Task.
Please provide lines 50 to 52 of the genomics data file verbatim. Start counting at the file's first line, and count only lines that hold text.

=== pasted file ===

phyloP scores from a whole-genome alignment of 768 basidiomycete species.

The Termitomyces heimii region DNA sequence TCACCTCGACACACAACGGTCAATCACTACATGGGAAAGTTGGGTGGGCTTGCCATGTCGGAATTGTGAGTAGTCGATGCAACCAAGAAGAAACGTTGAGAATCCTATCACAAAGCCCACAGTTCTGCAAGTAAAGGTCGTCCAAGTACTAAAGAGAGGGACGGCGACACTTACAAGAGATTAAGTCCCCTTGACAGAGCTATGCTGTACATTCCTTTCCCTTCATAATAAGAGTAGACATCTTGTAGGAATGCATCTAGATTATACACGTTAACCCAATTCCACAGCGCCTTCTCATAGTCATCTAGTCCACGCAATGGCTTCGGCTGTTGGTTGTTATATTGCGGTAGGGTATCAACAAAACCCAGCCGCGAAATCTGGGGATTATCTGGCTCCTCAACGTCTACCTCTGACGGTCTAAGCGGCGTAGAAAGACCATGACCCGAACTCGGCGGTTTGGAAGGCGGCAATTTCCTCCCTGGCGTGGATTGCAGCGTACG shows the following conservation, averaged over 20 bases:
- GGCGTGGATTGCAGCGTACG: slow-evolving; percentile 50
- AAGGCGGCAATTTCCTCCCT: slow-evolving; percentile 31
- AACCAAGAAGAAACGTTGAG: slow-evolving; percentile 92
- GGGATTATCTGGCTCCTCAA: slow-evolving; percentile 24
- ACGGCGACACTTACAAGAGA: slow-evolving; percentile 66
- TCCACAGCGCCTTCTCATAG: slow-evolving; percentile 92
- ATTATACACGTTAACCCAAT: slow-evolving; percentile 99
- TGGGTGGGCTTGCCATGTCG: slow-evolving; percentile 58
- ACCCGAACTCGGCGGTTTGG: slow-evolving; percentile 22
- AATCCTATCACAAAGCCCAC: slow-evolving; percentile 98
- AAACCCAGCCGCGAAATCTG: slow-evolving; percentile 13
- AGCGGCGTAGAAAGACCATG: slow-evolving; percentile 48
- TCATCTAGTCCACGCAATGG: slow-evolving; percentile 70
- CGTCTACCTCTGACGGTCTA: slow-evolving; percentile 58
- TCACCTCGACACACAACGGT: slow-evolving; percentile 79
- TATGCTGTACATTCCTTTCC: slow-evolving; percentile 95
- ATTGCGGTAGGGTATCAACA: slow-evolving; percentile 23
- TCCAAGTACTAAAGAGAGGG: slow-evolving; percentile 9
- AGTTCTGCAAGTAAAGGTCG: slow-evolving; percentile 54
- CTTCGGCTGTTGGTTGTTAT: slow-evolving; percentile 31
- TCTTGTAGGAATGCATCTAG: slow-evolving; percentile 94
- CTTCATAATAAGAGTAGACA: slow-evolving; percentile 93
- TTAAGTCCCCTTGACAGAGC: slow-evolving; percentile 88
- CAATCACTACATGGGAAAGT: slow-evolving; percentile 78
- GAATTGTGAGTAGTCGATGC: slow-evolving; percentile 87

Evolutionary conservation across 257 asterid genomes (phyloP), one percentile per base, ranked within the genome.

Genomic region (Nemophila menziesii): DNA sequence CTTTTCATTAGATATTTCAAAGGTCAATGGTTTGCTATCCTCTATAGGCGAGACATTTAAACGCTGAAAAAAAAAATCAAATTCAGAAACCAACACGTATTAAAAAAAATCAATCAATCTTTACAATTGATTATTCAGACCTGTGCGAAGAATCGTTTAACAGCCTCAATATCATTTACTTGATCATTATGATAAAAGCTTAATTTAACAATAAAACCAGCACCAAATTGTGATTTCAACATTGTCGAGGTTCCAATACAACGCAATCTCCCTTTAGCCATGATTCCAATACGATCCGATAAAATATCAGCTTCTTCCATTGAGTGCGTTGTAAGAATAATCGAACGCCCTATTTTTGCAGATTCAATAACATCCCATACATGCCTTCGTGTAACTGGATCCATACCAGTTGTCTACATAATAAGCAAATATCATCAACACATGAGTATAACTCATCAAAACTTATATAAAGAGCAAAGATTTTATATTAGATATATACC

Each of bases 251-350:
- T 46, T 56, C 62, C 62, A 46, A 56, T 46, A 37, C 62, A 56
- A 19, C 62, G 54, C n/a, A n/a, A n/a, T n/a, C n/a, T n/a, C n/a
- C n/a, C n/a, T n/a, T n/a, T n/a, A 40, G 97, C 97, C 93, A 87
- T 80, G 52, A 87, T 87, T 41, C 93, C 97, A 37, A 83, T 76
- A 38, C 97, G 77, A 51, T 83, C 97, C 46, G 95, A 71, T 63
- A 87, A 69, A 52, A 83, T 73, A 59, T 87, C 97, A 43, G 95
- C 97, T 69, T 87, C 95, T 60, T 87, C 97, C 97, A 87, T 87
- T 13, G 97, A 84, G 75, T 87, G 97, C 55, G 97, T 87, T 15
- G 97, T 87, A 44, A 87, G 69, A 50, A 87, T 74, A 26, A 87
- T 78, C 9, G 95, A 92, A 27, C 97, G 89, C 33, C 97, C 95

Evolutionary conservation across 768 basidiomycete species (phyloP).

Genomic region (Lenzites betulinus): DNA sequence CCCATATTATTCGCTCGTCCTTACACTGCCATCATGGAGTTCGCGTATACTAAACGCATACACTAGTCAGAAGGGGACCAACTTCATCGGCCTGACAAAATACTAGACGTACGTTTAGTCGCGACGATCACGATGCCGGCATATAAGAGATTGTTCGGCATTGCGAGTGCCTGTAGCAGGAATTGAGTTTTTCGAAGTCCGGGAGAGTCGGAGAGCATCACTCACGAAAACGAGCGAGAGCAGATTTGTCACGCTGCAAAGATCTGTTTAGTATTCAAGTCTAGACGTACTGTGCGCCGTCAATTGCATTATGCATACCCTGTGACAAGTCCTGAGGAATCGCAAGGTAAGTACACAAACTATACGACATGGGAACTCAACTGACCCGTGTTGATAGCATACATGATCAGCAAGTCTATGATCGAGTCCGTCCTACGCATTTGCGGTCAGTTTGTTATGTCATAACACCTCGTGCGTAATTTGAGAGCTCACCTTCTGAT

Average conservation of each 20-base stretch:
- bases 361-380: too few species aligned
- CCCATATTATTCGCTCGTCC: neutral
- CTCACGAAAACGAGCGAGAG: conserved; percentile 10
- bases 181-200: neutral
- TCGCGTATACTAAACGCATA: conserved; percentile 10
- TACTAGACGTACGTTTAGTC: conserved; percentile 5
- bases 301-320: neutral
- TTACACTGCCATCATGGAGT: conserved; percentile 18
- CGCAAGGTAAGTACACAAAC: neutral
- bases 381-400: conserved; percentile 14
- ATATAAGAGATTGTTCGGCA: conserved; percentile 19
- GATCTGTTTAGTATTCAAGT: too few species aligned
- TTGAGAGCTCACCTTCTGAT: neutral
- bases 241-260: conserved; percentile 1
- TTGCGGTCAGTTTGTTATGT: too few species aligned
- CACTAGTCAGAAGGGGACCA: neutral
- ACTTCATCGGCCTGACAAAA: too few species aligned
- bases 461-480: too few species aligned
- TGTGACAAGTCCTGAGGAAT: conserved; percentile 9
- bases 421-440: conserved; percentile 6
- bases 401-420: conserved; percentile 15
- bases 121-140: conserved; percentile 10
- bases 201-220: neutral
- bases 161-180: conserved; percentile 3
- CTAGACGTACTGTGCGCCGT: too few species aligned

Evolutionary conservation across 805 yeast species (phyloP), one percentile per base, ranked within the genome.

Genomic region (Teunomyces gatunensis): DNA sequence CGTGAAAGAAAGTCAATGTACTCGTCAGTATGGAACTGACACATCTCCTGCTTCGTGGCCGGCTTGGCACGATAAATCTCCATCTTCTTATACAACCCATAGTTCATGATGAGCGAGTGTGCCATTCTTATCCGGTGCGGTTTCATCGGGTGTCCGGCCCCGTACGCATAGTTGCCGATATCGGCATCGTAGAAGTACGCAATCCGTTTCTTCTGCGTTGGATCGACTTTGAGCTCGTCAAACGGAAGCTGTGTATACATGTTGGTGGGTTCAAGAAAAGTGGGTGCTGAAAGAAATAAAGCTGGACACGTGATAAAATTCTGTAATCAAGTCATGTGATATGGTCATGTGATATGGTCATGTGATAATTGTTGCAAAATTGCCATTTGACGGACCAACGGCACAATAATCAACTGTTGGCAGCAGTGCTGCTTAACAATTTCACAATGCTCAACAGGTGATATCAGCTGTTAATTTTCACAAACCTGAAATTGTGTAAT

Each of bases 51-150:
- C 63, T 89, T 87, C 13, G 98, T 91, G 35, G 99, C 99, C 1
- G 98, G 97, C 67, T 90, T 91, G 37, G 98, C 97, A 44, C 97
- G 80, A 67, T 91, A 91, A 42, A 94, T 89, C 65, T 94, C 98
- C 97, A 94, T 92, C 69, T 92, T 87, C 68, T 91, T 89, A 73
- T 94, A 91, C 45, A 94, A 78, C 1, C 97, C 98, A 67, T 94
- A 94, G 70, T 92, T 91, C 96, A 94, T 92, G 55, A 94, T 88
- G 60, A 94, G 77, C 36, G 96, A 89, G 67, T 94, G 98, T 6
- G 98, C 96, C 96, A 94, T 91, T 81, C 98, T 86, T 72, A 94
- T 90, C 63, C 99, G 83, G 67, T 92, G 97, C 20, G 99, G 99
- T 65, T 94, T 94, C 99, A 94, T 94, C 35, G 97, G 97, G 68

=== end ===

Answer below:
- bases 301-320: neutral
- TTACACTGCCATCATGGAGT: conserved; percentile 18
- CGCAAGGTAAGTACACAAAC: neutral